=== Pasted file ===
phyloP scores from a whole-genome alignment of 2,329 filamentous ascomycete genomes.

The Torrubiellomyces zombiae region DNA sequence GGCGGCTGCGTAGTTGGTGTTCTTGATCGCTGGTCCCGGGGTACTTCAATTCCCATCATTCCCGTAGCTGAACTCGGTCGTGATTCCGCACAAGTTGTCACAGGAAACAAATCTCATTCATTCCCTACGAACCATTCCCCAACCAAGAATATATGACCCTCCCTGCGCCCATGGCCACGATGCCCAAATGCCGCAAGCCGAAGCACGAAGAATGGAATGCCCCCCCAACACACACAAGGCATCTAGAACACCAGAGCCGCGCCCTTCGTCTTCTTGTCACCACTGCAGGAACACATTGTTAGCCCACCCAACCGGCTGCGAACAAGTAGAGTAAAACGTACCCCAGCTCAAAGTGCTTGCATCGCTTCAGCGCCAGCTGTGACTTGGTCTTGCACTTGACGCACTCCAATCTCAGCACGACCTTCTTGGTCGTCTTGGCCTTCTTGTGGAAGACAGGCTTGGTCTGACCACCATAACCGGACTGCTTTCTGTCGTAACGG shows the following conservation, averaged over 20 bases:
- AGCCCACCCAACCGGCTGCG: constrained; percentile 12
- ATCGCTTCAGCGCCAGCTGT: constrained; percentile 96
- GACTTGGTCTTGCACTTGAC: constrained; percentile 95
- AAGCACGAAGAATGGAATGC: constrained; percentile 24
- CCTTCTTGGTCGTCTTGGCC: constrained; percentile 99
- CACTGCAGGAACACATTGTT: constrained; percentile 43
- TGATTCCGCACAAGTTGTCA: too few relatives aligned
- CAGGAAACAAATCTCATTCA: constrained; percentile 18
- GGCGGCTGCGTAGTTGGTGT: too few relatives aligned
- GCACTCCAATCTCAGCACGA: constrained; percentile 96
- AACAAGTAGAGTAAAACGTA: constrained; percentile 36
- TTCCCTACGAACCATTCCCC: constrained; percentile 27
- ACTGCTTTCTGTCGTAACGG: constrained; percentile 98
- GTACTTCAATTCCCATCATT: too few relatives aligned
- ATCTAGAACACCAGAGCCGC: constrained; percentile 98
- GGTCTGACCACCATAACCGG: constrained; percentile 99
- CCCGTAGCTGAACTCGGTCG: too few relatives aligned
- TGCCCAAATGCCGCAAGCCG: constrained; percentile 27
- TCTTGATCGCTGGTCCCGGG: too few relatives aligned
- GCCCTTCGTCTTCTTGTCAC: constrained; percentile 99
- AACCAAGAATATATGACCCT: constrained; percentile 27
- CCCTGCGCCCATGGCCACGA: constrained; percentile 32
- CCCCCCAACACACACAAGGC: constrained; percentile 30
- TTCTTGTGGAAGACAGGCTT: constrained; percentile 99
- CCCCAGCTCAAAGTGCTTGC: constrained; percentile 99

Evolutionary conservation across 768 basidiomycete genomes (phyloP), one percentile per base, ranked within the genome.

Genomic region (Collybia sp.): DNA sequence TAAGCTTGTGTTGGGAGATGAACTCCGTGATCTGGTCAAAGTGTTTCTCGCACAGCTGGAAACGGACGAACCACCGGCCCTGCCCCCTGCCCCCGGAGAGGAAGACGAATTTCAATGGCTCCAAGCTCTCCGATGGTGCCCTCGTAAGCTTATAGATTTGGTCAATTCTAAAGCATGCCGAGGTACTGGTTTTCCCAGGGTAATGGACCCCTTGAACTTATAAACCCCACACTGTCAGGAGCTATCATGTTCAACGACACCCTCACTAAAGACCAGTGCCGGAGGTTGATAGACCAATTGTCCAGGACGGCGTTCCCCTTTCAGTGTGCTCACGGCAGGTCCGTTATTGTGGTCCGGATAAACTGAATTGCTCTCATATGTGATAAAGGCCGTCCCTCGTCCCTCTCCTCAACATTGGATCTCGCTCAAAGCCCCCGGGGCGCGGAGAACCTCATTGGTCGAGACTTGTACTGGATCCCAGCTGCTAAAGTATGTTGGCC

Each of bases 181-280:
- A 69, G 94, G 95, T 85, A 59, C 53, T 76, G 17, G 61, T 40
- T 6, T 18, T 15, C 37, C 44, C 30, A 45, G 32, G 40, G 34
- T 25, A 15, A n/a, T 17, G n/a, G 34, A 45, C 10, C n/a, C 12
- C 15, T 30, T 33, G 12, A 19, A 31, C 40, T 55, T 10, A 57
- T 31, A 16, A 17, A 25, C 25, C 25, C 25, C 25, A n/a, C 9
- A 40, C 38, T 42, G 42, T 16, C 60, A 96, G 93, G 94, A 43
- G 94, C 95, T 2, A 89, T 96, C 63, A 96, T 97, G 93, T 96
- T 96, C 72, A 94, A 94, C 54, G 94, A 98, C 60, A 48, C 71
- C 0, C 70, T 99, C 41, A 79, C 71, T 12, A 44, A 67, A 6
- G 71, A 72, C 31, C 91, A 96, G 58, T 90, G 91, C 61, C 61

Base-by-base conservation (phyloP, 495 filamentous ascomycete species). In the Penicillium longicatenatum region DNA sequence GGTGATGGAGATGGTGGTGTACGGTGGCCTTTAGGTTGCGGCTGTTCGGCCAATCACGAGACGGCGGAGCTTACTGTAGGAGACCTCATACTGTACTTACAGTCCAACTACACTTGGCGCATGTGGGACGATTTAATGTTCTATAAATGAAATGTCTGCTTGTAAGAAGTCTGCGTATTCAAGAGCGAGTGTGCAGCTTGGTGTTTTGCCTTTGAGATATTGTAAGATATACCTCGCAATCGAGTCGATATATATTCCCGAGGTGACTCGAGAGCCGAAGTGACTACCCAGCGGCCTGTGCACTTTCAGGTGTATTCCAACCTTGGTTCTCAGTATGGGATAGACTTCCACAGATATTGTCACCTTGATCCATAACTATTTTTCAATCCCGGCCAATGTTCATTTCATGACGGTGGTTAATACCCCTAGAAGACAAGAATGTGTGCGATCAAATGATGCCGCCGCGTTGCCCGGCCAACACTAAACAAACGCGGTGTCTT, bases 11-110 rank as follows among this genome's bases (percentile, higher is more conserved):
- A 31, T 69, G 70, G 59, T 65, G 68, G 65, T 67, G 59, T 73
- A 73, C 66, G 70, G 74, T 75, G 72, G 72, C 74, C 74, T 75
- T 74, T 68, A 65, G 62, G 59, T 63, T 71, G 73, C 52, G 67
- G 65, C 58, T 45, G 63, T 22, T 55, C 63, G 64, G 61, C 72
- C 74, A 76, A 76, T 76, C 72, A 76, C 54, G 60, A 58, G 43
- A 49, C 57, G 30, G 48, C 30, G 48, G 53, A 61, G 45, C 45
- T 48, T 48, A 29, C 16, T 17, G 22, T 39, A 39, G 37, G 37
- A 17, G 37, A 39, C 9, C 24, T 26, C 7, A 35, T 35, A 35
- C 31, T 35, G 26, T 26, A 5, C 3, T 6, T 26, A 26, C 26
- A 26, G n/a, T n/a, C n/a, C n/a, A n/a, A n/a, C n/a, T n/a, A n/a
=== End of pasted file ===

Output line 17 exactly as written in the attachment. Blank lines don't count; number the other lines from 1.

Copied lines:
- ATCTAGAACACCAGAGCCGC: constrained; percentile 98